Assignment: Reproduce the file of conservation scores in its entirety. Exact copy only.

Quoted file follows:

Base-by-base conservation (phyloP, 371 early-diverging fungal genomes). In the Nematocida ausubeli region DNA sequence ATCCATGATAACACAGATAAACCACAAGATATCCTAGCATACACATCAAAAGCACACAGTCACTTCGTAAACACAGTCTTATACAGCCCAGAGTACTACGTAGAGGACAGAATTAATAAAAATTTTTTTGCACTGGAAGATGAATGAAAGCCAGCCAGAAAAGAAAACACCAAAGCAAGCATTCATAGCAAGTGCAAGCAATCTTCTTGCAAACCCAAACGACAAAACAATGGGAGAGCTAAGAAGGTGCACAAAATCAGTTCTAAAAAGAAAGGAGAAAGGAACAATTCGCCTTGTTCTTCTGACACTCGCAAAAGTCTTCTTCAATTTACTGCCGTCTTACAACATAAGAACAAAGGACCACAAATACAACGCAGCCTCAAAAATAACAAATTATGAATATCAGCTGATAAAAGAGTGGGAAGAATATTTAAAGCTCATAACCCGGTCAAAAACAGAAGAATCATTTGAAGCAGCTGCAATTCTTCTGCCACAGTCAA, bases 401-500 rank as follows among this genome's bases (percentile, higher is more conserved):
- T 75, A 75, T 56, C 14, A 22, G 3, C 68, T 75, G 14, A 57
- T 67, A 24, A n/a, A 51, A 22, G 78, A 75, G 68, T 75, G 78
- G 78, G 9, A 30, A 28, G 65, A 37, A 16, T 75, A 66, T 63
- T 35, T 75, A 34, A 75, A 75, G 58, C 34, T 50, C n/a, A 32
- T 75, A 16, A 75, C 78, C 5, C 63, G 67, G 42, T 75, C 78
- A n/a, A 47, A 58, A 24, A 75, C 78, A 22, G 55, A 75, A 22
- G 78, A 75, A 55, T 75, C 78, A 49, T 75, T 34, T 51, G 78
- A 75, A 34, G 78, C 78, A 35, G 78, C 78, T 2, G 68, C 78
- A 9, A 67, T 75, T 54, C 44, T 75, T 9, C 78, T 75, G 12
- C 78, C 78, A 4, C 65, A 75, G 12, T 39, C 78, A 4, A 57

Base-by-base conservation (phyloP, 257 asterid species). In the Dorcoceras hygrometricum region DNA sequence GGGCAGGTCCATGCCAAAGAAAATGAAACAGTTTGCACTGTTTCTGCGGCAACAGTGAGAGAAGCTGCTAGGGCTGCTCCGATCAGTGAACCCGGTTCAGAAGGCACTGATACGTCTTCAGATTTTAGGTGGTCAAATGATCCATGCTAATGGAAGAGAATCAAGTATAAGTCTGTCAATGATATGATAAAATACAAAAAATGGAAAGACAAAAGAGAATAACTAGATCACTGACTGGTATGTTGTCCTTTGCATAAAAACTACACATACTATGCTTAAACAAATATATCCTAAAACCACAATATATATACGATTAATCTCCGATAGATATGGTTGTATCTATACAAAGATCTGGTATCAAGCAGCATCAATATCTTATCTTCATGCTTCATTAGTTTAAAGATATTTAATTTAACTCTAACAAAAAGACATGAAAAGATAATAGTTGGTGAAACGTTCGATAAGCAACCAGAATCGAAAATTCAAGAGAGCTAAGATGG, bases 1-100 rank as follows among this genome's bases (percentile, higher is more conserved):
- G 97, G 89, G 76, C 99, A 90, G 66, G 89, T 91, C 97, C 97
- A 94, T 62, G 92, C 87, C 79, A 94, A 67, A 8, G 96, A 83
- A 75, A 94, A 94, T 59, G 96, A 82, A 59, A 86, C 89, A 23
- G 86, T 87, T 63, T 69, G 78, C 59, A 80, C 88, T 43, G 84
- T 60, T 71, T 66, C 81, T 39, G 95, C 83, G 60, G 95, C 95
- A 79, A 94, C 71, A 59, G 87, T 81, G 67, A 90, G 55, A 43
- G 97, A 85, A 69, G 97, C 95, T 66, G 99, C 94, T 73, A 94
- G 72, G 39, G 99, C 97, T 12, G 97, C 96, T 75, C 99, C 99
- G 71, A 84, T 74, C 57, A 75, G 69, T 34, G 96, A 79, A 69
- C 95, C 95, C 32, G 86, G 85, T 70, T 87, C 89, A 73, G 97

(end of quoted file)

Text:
Base-by-base conservation (phyloP, 371 early-diverging fungal genomes). In the Nematocida ausubeli region DNA sequence ATCCATGATAACACAGATAAACCACAAGATATCCTAGCATACACATCAAAAGCACACAGTCACTTCGTAAACACAGTCTTATACAGCCCAGAGTACTACGTAGAGGACAGAATTAATAAAAATTTTTTTGCACTGGAAGATGAATGAAAGCCAGCCAGAAAAGAAAACACCAAAGCAAGCATTCATAGCAAGTGCAAGCAATCTTCTTGCAAACCCAAACGACAAAACAATGGGAGAGCTAAGAAGGTGCACAAAATCAGTTCTAAAAAGAAAGGAGAAAGGAACAATTCGCCTTGTTCTTCTGACACTCGCAAAAGTCTTCTTCAATTTACTGCCGTCTTACAACATAAGAACAAAGGACCACAAATACAACGCAGCCTCAAAAATAACAAATTATGAATATCAGCTGATAAAAGAGTGGGAAGAATATTTAAAGCTCATAACCCGGTCAAAAACAGAAGAATCATTTGAAGCAGCTGCAATTCTTCTGCCACAGTCAA, bases 401-500 rank as follows among this genome's bases (percentile, higher is more conserved):
- T 75, A 75, T 56, C 14, A 22, G 3, C 68, T 75, G 14, A 57
- T 67, A 24, A n/a, A 51, A 22, G 78, A 75, G 68, T 75, G 78
- G 78, G 9, A 30, A 28, G 65, A 37, A 16, T 75, A 66, T 63
- T 35, T 75, A 34, A 75, A 75, G 58, C 34, T 50, C n/a, A 32
- T 75, A 16, A 75, C 78, C 5, C 63, G 67, G 42, T 75, C 78
- A n/a, A 47, A 58, A 24, A 75, C 78, A 22, G 55, A 75, A 22
- G 78, A 75, A 55, T 75, C 78, A 49, T 75, T 34, T 51, G 78
- A 75, A 34, G 78, C 78, A 35, G 78, C 78, T 2, G 68, C 78
- A 9, A 67, T 75, T 54, C 44, T 75, T 9, C 78, T 75, G 12
- C 78, C 78, A 4, C 65, A 75, G 12, T 39, C 78, A 4, A 57

Base-by-base conservation (phyloP, 257 asterid species). In the Dorcoceras hygrometricum region DNA sequence GGGCAGGTCCATGCCAAAGAAAATGAAACAGTTTGCACTGTTTCTGCGGCAACAGTGAGAGAAGCTGCTAGGGCTGCTCCGATCAGTGAACCCGGTTCAGAAGGCACTGATACGTCTTCAGATTTTAGGTGGTCAAATGATCCATGCTAATGGAAGAGAATCAAGTATAAGTCTGTCAATGATATGATAAAATACAAAAAATGGAAAGACAAAAGAGAATAACTAGATCACTGACTGGTATGTTGTCCTTTGCATAAAAACTACACATACTATGCTTAAACAAATATATCCTAAAACCACAATATATATACGATTAATCTCCGATAGATATGGTTGTATCTATACAAAGATCTGGTATCAAGCAGCATCAATATCTTATCTTCATGCTTCATTAGTTTAAAGATATTTAATTTAACTCTAACAAAAAGACATGAAAAGATAATAGTTGGTGAAACGTTCGATAAGCAACCAGAATCGAAAATTCAAGAGAGCTAAGATGG, bases 1-100 rank as follows among this genome's bases (percentile, higher is more conserved):
- G 97, G 89, G 76, C 99, A 90, G 66, G 89, T 91, C 97, C 97
- A 94, T 62, G 92, C 87, C 79, A 94, A 67, A 8, G 96, A 83
- A 75, A 94, A 94, T 59, G 96, A 82, A 59, A 86, C 89, A 23
- G 86, T 87, T 63, T 69, G 78, C 59, A 80, C 88, T 43, G 84
- T 60, T 71, T 66, C 81, T 39, G 95, C 83, G 60, G 95, C 95
- A 79, A 94, C 71, A 59, G 87, T 81, G 67, A 90, G 55, A 43
- G 97, A 85, A 69, G 97, C 95, T 66, G 99, C 94, T 73, A 94
- G 72, G 39, G 99, C 97, T 12, G 97, C 96, T 75, C 99, C 99
- G 71, A 84, T 74, C 57, A 75, G 69, T 34, G 96, A 79, A 69
- C 95, C 95, C 32, G 86, G 85, T 70, T 87, C 89, A 73, G 97